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Friday, February 8, 2008

Japanese research helps power remote villages

Dr Bosaikham Vongdara ( right ) and Mr Kazuki Koizawa exchange documents at the Lao Plaza Hotel in Vientiane on Wednesday.

A Japanese research organisation will build an integrated electricity generation system in remote May district, Phongsaly province, to demonstrate the possibility of renewable energy in Laos .
Minister of Energy and Mines Dr Bosaikham Vongdara and the Executive Director of the New Energy and Industrial Technology Development Organisation (NEDO), Mr Kazuki Koizawa, signed a Memorandum of Understanding on Wednesday allowing the organisation to conduct a feasibility study and construct a hybrid solar/hydropower plant as part of its research, until 2010.
Director General of the Energy Department Mr Vilaphone Chaleunsouk said yesterday that cooperation between the ministry and the Japanese organisation would be beneficial to both sides.
NEDO hopes this research project will show the government that there are other options for producing renewable energy in Laos . The integrated system will be harmless to the environment, but will still be able to produce sufficient electricity for a small community, he said.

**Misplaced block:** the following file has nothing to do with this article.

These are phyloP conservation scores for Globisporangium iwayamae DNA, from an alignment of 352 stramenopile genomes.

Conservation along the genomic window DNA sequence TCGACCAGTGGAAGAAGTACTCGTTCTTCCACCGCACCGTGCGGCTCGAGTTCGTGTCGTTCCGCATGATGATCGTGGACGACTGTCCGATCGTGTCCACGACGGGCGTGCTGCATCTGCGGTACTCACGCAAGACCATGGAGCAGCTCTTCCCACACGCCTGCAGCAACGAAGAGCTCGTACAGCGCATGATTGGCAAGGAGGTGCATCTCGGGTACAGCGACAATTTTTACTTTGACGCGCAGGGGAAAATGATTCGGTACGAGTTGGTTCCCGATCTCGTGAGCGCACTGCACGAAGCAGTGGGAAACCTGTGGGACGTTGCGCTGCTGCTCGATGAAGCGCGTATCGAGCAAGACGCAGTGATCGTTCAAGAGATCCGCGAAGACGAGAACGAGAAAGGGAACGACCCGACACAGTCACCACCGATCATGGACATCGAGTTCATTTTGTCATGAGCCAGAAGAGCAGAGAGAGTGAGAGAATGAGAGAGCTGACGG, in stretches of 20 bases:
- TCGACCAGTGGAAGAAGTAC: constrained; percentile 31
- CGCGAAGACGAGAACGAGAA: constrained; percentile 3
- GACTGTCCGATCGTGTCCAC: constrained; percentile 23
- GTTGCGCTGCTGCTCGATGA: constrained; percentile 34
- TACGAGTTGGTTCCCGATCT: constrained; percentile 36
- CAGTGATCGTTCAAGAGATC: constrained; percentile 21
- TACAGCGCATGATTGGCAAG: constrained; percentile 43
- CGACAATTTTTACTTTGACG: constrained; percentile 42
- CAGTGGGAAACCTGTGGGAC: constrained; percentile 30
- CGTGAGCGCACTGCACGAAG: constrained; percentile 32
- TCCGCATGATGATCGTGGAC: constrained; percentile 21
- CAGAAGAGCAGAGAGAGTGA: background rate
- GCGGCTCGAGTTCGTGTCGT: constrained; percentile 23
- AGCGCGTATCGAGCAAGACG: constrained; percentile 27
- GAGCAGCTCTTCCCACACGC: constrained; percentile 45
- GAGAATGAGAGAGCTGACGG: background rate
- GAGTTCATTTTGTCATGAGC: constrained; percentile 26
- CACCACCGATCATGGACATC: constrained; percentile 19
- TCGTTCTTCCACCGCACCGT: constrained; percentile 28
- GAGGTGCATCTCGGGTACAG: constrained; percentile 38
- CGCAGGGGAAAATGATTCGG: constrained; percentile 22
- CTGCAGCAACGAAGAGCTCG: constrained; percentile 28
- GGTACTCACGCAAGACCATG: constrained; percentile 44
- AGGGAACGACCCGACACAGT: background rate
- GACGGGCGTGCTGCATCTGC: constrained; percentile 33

The overall electricity generation capacity of the integrated system will be 190 megawatts with 40 megawatts coming from solar energy.
NEDO plans to complete the integrated system by 2009, to provide power to 700 households in 10 villages in May district; government offices, hospitals and schools in the district will benefit from the electricity supply, according to a press release from the ministry.
Mr Vilaphone said NEDO would spend US$3 to 4 million overall to establish and run the project from 2008 to 2010. The organisation will hand over the project to the Lao government when its research is completed in 2010.
This power system is efficient and suitable for remote areas, and the installation will be cheap and environmentally friendly, according to an official from the electricity department.
He explained that the integrated system runs in harmony, with each generator supporting the other. For example, when there is stronger sunlight during the dry season, the solar system will produce more power, while the hydropower plant will have a lower water supply at this time.
He went on to say that when it was raining, the hydropower system would run at full capacity and in case of emergency, the turbines can supply electricity.
This is the second research project that NEDO will run in Laos ; the first trial of an integrated power project was in Nga district, Oudomxay province, between 2003 and 2006. It was an 80 MW hydropower plant, with a 100 MW solar power system, and provided sufficient power to 780 households in 10 villages.
NEDO was established by the Japanese government in 1980 to develop new oil-alternative energy technologies. Eight years later, their activities were expanded to include environmental and industrial technology research and development.

By Ekaphone Phouthonesy (Latest Update February 08, 2008)

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